A Woman’s Way

A woman named Alice Duer Miller was born 141 years ago today.  She was a woman’s suffrage activist and during her time, a very popular poet. Miller was also novelist, playwright, screenwriter, and (with Dorothy Parker) one of the two female members of the famous Algonquin Hotel Round Table, that “Vicious Circle” of writers, critics, actors, wags and gladflies who met for lunch each day at the Algonquin Hotel in the 1920s and ‘30s

ADMillerHer first novel, Come Out of the Kitchen, published in 1916, was a best-seller. Soon afterward, in addition to writing more novels, she became a regular contributor to the Saturday Evening Post, McClure’s, and Scribner’s magazines. Many of her stories were turned into movies such as Roberta (1935), a musical with Irene Dunne, Fred Astaire and Ginger Rogers, and Irene (1940), another RKO musical.

Her most famous work is The White Cliffs, a verse novel published in 1940 that also showed up on film, as The White Cliffs of Dover, again starring Irene Dunne, along with Van Johnson, Elizabeth Taylor and many others. The film transformed one of England’s most recognizable landmarks into a reassuring symbol of hope during the WW2 years.

Miller campaigned for women’s suffrage and her mightiest sword was the written word. She published a series of satirical poems in the New York Tribune that were later published as Are Women People? in 1915, five years before women were granted the right to vote with the passage of the Nineteenth Amendment to the U.S. Constitution.

It is probably as the suffragist poet that Alice Duer Miller is best remembered. Her Are Women People? poems were thought to be clever and brilliant during her day. I am not sure how they are viewed by contemporary readers, nor how her non-feminist poetry is critically appraised. I suspect most of it is considered undistinguished. I am a poor judge of poetry myself. I only know what I like, and I have always thought the best poems are the simplest ones, not simple in meaning but in language, for as Walt Whitman said, “Simplicity is the glory of expression.”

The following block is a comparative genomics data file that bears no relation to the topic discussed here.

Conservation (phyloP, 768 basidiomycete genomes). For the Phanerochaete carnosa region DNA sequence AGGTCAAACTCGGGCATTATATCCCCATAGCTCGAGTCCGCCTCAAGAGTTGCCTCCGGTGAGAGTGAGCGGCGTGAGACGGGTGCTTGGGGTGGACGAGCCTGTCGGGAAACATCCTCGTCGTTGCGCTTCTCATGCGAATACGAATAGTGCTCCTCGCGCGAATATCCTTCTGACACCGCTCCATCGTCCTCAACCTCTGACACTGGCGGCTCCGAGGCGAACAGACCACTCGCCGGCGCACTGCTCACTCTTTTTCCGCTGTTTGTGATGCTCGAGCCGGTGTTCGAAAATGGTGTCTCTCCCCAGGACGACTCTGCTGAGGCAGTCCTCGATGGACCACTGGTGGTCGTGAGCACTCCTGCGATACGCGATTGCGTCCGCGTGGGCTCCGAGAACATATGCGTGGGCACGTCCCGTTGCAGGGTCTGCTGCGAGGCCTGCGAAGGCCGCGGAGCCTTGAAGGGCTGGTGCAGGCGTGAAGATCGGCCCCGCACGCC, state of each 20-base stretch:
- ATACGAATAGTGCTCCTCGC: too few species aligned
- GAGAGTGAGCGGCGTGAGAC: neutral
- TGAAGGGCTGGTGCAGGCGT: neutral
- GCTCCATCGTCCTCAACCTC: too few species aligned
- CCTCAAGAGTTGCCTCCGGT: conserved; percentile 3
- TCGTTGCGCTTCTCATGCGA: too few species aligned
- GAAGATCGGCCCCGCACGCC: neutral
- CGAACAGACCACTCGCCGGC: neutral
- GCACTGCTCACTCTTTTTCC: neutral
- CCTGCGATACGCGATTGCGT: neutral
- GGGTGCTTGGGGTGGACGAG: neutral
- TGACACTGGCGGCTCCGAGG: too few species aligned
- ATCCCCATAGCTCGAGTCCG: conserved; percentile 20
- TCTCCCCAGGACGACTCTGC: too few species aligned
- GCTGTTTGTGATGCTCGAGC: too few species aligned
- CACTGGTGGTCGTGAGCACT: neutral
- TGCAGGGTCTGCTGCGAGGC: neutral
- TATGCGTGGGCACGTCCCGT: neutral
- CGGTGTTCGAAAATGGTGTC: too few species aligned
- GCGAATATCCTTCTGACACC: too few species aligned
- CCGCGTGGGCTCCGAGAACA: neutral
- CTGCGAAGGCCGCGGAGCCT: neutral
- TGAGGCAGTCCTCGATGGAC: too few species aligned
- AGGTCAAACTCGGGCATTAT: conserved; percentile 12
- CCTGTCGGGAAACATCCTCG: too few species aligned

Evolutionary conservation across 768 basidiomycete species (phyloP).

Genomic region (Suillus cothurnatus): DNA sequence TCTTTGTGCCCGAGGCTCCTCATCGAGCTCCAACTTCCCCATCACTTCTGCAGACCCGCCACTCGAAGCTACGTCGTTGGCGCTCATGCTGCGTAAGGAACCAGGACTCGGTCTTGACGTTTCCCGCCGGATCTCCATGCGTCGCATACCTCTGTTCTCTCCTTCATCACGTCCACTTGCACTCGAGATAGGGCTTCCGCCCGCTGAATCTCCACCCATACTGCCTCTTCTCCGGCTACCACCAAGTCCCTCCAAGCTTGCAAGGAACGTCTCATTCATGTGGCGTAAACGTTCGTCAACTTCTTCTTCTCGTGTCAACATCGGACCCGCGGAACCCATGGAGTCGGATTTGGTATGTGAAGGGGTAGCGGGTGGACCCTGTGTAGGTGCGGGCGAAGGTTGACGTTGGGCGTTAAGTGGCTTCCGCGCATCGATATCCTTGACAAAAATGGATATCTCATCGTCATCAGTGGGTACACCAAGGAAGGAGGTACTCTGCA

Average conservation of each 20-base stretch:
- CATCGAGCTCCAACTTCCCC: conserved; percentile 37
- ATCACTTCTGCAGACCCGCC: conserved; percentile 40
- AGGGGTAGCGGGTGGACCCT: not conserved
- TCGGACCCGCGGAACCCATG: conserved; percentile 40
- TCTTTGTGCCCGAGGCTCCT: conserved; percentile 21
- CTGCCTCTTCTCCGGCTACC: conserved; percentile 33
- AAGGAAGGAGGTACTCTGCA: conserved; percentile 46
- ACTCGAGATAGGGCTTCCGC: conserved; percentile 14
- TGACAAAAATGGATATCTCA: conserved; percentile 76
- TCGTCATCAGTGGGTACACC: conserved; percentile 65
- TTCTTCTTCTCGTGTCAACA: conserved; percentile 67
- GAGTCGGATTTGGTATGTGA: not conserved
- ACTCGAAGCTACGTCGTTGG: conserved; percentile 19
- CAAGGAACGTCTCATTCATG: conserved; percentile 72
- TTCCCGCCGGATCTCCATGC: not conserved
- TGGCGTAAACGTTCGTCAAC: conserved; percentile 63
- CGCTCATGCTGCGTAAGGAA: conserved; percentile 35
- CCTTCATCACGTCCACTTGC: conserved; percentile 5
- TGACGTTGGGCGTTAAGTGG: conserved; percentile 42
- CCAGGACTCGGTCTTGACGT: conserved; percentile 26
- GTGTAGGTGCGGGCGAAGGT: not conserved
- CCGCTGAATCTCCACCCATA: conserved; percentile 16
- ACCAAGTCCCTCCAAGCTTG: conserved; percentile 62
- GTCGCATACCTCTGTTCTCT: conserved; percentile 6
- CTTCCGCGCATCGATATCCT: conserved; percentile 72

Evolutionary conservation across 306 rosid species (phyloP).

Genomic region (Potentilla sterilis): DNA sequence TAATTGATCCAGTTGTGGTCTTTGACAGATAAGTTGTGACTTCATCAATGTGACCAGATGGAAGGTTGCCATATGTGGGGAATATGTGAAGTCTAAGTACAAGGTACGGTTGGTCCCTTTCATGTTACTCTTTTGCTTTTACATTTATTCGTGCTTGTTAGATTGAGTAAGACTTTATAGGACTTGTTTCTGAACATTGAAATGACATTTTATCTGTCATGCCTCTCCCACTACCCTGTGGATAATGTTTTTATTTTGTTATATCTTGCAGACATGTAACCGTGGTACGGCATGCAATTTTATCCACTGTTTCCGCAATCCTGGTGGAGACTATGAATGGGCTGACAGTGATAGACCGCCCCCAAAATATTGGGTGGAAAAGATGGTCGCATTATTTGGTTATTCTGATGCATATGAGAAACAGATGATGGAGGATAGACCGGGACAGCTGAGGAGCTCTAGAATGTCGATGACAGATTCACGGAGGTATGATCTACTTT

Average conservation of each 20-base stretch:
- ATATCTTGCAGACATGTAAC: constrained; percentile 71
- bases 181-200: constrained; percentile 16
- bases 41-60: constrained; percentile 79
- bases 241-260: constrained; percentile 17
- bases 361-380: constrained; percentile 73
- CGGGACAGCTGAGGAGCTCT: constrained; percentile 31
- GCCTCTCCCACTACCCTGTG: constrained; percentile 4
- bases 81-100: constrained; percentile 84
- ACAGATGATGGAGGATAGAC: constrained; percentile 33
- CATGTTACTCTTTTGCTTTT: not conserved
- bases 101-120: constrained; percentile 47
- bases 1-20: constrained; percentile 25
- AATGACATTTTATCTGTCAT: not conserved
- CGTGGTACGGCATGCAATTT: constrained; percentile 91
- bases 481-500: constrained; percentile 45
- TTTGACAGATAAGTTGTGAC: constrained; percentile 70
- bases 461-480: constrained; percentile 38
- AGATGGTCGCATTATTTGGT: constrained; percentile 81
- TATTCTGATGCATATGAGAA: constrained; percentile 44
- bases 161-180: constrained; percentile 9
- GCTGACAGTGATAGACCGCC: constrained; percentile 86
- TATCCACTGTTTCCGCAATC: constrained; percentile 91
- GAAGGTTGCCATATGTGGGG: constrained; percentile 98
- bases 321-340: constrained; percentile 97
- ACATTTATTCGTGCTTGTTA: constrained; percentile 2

“The Way” is a term used quite frequently in Buddhism and here at The Endless Further. This is Alice Duer Miller’s short, simple and expressive take on The Way:

The Way

There is a magic pathway through the wood,
There is a current in the troubled stream,
A happy course to steer, if one but could,
A meaning to the dream.

And some in love and some in dogma find
The hint eternal as they kiss or pray;
Some through the crystal circle of the mind
Discern the way.

And some no hint, no pattern of the whole,
Nor star, nor path, nor channel can perceive –
Attempt no answer to the questing soul,
And yet believe

There is a magic pathway through the wood,
There is a current in the troubled stream,
A happy course to steer, if one but could,
A meaning to the dream.

Alice Duer Miller

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